FIG. 1 shows an exemplary embodiment of a gastric balloon 100 including an outer wall 104 with a failure zone formed as a groove 106 extending around the wall 104 in a spiral. Those skilled in the art will understand that the failure zone is formed so that a strength of the wall 104 in this area is reduced with respect to the rest of the wall 104 (e.g., by thinning this portion of the wall) so that, when subject to a predetermined stress, the wall 104 will separate along the groove 106. A tag with a loop 102, or other retrieval element, is connected to one end of the gastric balloon 100 so that it may be grasped and pulled by the physician with a grasping instrument, for example, under direct visualization using an endoscope to apply the predetermined stress to the failure zone. When it is desired to remove the gastric balloon 100 from a portion of the GI tract into which it has been inserted, the user locates the tag 102 (e.g., under direct visualization via an endoscope) and manipulates a grasping device to apply tension to the balloon 100 to cause an initial break of the material forming the wall 104 along the groove 106. As the application of tension is continued, the wall 104 unravels into a long piece of tape 110 which is removed as the grasping device is withdrawn through the esophagus and the mouth or which is drawn with the grasping device into the working channel of the endoscope which is then withdrawn trans-orally. In the exemplary embodiment shown in FIG. 1, the balloon 100 has a substantially spherical shape. However, other embodiments may include other geometries, such as cones, cylinders, elliptical shapes, etc.
As shown in FIG. 2, a gastric balloon 200 according to a second embodiment of the invention includes a net or bag 204 which, after insertion into a desired portion of the GI tract (e.g., the stomach), is filled with a filler material until the balloon 200 takes up a desired volume. The filler material preferably comprises string or a similar material easily inserted into and removed from the GI tract via the mouth. The net 204 includes a tether end 202 which is coupled to the filler material to facilitate grasping by a retrieval device inserted via an endoscope for removal of the filler material from the body. The net 204 may be formed as a porous netting or a fluid/gas barrier depending on a degree of desired interactivity between the stomach contents and the balloon 200. A higher degree of porosity may result in faster transport of materials through the stomach while a lower porosity may impede material transport. The net 204 may include one or more preformed failure zones. For example, the net 204 may be woven or crocheted so as to unravel when pulled. In some embodiments, portions of the net 204 and/or the filler material may be biodegradable or dissolvable. For instance, the net 204 may be dissolvable by application of a solvent, a dissolving solution or heat, or may be designed to dissolve after a predetermined period of time after exposure to stomach fluids (e.g., three months). Once the net 204 is dissolved or manually broken, the filler material may be exposed to the same or another dissolving agent, and may be absorbed or passed through the digestive system.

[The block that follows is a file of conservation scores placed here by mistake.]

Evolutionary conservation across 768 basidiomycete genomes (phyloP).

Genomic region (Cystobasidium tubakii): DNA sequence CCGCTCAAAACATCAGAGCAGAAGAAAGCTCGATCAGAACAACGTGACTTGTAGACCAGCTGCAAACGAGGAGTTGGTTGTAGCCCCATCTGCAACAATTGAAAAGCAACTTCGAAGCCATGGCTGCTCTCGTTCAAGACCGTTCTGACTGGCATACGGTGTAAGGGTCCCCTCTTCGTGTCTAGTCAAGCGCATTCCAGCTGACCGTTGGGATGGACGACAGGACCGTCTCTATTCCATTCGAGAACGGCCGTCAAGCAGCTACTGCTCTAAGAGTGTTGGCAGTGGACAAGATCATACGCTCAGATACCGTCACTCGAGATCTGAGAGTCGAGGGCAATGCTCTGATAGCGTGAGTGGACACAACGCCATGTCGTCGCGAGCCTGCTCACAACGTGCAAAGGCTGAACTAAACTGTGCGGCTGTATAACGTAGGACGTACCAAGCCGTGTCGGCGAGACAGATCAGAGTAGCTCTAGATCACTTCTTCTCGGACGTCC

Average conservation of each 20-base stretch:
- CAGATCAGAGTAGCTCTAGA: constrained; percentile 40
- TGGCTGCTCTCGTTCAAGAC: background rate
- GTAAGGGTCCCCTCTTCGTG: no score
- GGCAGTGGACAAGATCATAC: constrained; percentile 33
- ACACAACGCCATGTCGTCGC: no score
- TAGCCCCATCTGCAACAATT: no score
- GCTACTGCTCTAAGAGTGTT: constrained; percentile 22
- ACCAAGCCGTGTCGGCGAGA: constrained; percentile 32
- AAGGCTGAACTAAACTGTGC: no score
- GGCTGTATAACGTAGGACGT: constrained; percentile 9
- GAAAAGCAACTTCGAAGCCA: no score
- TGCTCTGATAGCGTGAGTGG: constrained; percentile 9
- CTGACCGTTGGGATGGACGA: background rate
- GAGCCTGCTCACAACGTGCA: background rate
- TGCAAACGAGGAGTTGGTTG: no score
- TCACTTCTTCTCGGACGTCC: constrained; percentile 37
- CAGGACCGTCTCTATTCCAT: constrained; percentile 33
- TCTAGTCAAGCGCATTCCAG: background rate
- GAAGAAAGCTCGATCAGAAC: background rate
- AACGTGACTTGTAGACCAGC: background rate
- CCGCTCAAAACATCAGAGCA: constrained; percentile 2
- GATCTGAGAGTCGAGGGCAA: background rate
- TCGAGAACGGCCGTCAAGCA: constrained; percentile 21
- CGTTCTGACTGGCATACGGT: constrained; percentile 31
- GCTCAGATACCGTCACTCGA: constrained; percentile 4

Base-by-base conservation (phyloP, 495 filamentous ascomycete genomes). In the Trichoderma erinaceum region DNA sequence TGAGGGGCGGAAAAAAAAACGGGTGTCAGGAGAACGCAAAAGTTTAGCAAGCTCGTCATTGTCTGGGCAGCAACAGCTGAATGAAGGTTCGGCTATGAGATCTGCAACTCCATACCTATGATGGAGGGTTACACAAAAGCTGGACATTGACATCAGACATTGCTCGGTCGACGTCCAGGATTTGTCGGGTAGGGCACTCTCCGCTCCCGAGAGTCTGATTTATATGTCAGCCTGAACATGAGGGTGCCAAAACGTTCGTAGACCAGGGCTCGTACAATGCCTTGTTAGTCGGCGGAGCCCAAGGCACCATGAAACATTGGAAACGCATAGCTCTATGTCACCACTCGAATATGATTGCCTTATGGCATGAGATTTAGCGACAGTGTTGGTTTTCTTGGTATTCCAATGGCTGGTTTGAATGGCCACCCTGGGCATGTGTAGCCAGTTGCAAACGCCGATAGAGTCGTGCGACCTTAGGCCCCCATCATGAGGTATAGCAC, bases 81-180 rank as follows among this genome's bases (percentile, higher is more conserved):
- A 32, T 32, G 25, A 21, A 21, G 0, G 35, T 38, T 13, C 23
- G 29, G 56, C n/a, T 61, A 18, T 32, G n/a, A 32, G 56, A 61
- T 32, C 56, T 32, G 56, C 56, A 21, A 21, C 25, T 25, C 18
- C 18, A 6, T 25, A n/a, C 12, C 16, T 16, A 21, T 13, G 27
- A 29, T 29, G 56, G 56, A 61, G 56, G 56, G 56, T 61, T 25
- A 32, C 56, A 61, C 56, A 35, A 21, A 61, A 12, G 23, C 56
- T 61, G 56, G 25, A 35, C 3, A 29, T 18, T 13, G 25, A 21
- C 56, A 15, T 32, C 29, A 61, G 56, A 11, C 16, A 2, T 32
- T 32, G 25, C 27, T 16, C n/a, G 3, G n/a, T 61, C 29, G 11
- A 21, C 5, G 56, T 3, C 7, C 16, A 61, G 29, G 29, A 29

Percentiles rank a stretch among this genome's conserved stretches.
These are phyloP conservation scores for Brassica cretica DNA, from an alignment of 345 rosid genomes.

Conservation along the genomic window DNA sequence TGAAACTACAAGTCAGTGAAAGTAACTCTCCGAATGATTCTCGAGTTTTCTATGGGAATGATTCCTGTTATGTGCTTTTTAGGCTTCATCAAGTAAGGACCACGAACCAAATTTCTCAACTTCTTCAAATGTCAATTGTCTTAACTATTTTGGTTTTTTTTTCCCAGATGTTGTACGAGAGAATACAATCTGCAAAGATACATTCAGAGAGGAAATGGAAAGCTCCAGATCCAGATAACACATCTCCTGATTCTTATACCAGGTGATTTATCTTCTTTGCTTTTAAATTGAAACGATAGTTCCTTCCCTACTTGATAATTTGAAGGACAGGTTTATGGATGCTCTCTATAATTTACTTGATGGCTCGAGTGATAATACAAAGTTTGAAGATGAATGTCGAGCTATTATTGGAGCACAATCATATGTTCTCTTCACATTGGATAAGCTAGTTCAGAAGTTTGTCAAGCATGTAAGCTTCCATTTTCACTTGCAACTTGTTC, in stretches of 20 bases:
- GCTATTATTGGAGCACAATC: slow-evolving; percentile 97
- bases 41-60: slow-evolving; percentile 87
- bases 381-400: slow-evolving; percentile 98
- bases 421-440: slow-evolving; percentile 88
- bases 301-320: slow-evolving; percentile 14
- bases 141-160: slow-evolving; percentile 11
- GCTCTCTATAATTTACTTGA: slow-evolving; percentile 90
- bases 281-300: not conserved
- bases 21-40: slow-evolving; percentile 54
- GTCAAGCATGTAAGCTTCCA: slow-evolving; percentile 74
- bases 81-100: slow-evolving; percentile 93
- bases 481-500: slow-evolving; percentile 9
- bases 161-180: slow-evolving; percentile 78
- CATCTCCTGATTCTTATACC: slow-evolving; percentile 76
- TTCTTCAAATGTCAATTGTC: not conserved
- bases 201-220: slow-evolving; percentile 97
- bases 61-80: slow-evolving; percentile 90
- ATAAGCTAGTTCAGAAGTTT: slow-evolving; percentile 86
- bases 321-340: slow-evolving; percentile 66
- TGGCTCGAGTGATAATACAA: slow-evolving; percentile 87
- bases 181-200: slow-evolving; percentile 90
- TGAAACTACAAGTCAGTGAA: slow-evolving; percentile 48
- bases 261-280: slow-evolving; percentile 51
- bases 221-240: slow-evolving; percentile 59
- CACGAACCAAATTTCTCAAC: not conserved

The filler material in this exemplary filler balloon 200 is formed as a length of string 206 coupled to the tether end 202. The string 206 is inserted into the net 204 via an opening 212 after the bag 204 has been placed in the stomach or other desired location within the GI tract. As an alternative to or in addition to the string 206, other filler materials, such as hydrogels, beads, absorbable elements, etc., may be used to give the desired volume to the net 204. The filler material may also have a specified geometry that facilitates deployment, filling or removal of the balloon 200. Exemplary geometries include dimpled or porous surfaces and variable sized or shaped elements.